What a pandemic has taught me – Lesson 2

I was born in 1972.  Which means my parents were born during or post WWII.  

My mom was born in 1949 and grew up in Ajax, Ontario in a very small house for 5 people.  They led a very simple life; had the basics, didn’t travel much but had family gatherings for entertainment.  My mom’s side has a music gene that I didn’t get…but for the purposes of this blog, I digress.  

My dad was born in Mariahout, Netherlands in 1943.  My grandfather was fighting in the war and each time he came home, my grandmother got pregnant (those frisky and fertile Dutch!).  For most of the war, she was a single parent raising an increasing amount of kids.  They had little to no money and during the war had to make due with whatever rations they could obtain.  My grandmother once told me that fruit was very hard to come by and she once got an orange that she had to share amongst 5 of them.  Think about that for a moment and we’ll get back to that.  

Anyway, my grandparents owned a store and the Nazis took it over.  So, eventually they decided to pick up and leave.  They flipped a coin to decide between Australia and Canada and you guessed it, Canada won.  They migrated here without knowing the language, and having a fairly large family (at that time they had 5 kids; two more came after the move).  

Why am I telling you all this? Well, my parents grew up in tough times with a very frugal lifestyle.  My grandparents instilled in both of my parents that you do not waste anything.  I mean anything.  I used to eat a yoghurt and clean it out as well as I could with the spoon and my dad would still ask why I wasted so much.  My dad, who might be a hoarder, has kept any container that something came in and has repurposed it; his shop is full of baby food jars, sour cream and yoghurt containers and peanut butter jars full of screws, nails and other trinkets he’s kept over the years.  Almost nothing gets thrown out because we might need it someday.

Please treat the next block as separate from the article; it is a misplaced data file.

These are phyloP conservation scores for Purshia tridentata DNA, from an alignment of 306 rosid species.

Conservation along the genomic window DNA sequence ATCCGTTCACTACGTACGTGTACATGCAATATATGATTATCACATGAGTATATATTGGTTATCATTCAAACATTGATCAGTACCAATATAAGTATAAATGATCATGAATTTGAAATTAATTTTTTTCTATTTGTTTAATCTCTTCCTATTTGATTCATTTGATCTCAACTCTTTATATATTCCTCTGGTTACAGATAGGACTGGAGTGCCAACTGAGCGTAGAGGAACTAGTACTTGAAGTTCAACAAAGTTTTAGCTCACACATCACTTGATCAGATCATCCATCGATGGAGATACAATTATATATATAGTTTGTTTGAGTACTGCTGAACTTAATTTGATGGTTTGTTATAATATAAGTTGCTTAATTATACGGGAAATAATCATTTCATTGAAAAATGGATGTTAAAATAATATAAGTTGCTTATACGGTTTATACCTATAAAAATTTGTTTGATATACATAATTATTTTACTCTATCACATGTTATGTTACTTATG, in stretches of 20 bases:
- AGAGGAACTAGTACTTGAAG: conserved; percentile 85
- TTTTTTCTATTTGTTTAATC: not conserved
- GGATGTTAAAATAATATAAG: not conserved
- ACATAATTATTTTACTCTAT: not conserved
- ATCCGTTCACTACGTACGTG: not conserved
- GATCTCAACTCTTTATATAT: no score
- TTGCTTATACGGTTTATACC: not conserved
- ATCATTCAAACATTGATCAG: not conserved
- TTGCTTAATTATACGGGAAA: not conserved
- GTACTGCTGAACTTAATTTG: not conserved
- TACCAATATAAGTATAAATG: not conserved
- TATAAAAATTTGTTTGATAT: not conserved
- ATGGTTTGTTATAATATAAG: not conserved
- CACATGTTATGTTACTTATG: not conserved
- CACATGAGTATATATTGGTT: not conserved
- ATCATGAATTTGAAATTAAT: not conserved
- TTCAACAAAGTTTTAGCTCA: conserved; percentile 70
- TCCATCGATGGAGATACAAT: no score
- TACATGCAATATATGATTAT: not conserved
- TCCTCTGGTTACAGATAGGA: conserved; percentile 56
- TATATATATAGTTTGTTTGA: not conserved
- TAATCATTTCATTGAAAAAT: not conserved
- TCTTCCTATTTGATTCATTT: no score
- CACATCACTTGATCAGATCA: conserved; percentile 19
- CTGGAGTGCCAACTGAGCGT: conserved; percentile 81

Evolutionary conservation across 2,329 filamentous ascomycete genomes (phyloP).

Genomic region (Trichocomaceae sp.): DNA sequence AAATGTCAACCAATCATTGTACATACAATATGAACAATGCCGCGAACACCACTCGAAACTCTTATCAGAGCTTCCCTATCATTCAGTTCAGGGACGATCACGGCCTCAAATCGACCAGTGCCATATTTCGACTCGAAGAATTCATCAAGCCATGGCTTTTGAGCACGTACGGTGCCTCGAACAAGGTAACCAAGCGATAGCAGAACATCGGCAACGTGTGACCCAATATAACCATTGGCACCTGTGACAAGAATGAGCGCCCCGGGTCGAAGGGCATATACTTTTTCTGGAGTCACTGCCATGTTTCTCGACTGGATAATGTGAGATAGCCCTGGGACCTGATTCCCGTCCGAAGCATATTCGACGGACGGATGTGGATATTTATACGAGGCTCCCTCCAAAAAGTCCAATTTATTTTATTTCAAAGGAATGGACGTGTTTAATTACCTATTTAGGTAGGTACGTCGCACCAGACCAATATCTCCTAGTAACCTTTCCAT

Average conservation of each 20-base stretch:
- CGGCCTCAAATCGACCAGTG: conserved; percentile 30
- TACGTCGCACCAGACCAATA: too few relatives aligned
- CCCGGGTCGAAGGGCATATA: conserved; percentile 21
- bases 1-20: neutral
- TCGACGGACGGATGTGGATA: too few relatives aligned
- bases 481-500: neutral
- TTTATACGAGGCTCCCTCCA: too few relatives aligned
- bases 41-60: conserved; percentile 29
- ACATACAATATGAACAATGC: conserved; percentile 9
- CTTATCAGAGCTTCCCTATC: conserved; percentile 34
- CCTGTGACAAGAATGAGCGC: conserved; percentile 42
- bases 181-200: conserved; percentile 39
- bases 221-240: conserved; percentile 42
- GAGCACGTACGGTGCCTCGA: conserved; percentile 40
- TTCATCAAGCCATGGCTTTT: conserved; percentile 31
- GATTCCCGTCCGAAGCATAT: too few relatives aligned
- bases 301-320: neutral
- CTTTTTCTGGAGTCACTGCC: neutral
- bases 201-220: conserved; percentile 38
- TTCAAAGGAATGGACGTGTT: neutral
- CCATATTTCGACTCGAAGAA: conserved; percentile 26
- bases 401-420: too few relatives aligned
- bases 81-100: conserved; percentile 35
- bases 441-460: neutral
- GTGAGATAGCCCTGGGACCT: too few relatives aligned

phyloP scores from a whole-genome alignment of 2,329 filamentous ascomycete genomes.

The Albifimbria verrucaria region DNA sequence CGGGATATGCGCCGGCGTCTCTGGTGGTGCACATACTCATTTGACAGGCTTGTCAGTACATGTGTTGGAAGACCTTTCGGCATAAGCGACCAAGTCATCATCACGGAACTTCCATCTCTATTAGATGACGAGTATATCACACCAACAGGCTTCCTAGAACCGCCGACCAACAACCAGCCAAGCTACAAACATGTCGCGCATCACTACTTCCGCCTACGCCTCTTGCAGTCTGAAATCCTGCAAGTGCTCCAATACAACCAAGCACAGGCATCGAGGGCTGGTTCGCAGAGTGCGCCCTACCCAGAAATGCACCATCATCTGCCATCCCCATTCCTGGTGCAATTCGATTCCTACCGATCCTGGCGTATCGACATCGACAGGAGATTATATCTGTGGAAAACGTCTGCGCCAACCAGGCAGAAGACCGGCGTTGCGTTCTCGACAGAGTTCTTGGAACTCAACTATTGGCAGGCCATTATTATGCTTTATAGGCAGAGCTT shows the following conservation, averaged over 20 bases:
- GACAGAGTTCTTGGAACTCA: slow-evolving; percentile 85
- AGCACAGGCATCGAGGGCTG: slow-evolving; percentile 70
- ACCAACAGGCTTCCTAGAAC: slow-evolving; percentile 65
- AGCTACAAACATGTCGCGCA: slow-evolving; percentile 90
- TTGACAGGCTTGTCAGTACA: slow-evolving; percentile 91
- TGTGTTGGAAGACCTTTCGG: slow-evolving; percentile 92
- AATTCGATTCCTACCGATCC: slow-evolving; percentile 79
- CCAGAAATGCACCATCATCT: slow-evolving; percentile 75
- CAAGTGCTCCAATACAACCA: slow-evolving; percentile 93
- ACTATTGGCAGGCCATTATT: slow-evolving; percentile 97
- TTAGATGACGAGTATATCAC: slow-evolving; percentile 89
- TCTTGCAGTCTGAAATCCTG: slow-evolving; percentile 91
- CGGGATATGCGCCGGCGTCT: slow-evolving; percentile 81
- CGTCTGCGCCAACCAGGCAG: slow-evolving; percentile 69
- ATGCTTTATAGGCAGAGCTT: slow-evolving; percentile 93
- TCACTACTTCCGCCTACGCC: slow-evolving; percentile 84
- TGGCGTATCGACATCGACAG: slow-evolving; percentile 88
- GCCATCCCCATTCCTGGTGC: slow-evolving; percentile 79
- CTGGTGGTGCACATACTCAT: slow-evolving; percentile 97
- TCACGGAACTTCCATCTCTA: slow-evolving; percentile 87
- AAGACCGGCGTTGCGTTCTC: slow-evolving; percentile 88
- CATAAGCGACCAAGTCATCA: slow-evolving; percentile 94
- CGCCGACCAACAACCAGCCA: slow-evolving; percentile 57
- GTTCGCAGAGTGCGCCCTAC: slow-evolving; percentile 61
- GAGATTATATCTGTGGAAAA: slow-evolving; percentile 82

My mom used to ration food for all of us.  We actually had our names on our portions of food products and there was hell to pay if you ate someone else’s food.  A bag of chips lasted us three weekends because my sister and I each had our Tupperware “snack” bowl and we got to fill it up once on a Friday and/or Saturday night.  You never opened the bag and let it be a free for all.

Anyone who’s ever lived with me and didn’t know this stuff just had a lightbulb go off…(I still have a Tupperware chip bowl).